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View Diary: The student debt crisis: Moving beyond interest rates (72 comments)

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  •  As someone who got his degree in 2013 (2+ / 0-)
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    TheFatLadySings, Odysseus

    There are options that don't need thousands of dollars in debt.  BUT it is not easy.  Pell Grants (which have been cut), Scholarships (many go unused, but takes lots of effort to track down and apply and get accepted for.  I had three for $500 to $1,000 each that took about 10 to 20 hours each to apply for), and part time college (so you can work and go to school).

    I also have the GI Bill and a Student Loan Repayment program from military service. (one of the smart things I did back in 1988 was to sign up for the GI Bill even though I "knew" I would not need a college education.)

    I started saving up a small amount from my three part time jobs each paycheck, $5 to $25 for a year before taking classes.  This covered the cost of one to two classes.  With Grants, Scholarships and work I got my Associates and half my upper level classes with out borrowing a dime.  It took eleven years.

    I used some of my GI Bill to finish off the BSc in a year and half.  Other wise I would be looking at graduation in 2017.

    It was not easy, but I also saw classmates who were taking out as much student loan as they could because it was "good debt".  They used it to live on campus, buy food, computers, and cloths. (and beer - but only those over 21 of course).  Several of the people I graduated with who did the four year (most cases five year) program were leaving with $50 to $75 k in debt.  Not one has found a job that pays more than $32k a year in the degree field.   One became an insurance sales rep while they look for work in the field and is making more.  I found a job in a related field that uses the technical training I had before (Paramedic) for just $16.50 an hour.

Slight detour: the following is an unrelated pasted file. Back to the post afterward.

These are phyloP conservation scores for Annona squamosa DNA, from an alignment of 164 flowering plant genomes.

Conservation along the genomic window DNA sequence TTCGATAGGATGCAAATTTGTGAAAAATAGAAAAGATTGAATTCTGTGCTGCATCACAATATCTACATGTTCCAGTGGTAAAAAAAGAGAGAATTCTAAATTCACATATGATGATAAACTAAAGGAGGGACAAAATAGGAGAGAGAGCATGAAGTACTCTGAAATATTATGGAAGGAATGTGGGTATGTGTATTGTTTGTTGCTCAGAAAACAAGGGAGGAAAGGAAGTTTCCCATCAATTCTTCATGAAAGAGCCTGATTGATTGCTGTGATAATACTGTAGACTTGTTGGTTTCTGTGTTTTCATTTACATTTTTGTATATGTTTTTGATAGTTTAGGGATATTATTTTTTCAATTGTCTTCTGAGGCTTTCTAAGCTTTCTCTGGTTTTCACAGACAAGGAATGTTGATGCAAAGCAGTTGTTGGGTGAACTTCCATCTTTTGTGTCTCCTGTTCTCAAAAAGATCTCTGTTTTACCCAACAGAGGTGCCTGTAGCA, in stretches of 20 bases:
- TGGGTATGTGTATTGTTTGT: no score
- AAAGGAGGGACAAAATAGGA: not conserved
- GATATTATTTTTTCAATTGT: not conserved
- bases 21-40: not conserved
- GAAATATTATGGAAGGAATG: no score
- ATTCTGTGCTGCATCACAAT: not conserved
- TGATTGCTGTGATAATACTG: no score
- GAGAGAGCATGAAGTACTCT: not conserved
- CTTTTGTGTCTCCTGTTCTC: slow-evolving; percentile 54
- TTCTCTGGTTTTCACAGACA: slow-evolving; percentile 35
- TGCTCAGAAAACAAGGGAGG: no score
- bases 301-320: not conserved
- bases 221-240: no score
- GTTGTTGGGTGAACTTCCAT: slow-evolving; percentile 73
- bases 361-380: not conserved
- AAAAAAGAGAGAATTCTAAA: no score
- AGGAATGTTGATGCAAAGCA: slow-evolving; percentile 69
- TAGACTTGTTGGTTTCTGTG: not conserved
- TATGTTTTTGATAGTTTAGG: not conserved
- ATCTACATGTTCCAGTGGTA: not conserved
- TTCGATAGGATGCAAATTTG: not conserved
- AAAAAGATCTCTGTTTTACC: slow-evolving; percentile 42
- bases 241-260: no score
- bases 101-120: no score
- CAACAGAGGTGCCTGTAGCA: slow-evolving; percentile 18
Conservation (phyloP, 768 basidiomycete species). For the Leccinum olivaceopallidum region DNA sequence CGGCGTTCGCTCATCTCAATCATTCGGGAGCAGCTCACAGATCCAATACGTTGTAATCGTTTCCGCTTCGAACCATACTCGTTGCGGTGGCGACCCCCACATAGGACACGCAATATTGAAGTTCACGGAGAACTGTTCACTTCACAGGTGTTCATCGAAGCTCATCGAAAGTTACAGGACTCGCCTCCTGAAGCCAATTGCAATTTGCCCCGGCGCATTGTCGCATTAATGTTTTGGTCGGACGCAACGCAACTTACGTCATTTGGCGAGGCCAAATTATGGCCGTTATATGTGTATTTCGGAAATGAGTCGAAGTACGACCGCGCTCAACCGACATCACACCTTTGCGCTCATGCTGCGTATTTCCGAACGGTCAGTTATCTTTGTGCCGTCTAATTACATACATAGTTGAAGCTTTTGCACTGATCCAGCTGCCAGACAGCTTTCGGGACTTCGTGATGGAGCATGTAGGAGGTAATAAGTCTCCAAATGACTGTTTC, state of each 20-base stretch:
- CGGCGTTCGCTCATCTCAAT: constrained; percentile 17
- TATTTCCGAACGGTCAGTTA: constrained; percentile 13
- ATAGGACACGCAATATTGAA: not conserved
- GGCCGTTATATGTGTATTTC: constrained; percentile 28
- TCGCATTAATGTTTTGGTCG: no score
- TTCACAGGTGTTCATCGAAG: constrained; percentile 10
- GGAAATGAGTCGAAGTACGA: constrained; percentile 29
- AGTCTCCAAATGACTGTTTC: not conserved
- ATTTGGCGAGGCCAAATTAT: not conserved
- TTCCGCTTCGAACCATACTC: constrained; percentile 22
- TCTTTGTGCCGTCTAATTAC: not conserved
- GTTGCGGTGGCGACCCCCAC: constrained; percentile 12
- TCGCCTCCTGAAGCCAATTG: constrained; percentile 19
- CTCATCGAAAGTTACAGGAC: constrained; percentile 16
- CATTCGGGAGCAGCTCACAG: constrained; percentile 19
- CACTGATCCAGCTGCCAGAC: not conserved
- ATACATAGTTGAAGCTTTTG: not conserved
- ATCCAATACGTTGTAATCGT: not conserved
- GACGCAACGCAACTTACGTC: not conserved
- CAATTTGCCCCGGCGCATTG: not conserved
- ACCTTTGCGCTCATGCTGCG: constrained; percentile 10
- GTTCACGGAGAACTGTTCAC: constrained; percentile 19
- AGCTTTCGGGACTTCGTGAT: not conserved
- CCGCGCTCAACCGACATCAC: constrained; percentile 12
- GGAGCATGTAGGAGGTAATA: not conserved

Personally I can't see how you could plan on paying off $75k in debt.  I really don't think it is the loan rates that is the problem but rather the cost of college that requires such loans. (and it is just dumb to borrow to live and eat on campus in my mind.)

    Stupid question hour starts now and ends in five minutes.

    by DrillSgtK on Sun Jul 07, 2013 at 05:19:42 PM PDT

    •  precisely (1+ / 0-)
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      I was one of the lucky ones: I had a full-ride scholarship (the so-called "Regents Scholarship") from UCLA. Others I know had generous parents who had the means to cover these costs.

      In all of our cases, not having tens of thousands of dollars in debt is what allowed us to pursue dreams and strike out on an entrepreneurial path. If I had graduated with debt, I doubt I would have been able to pursue the path that has led to me writing these Sunday features.

      oops. I hope the gate wasn't too expensive.

      Twitter: @DanteAtkins

      by Dante Atkins on Sun Jul 07, 2013 at 05:37:31 PM PDT

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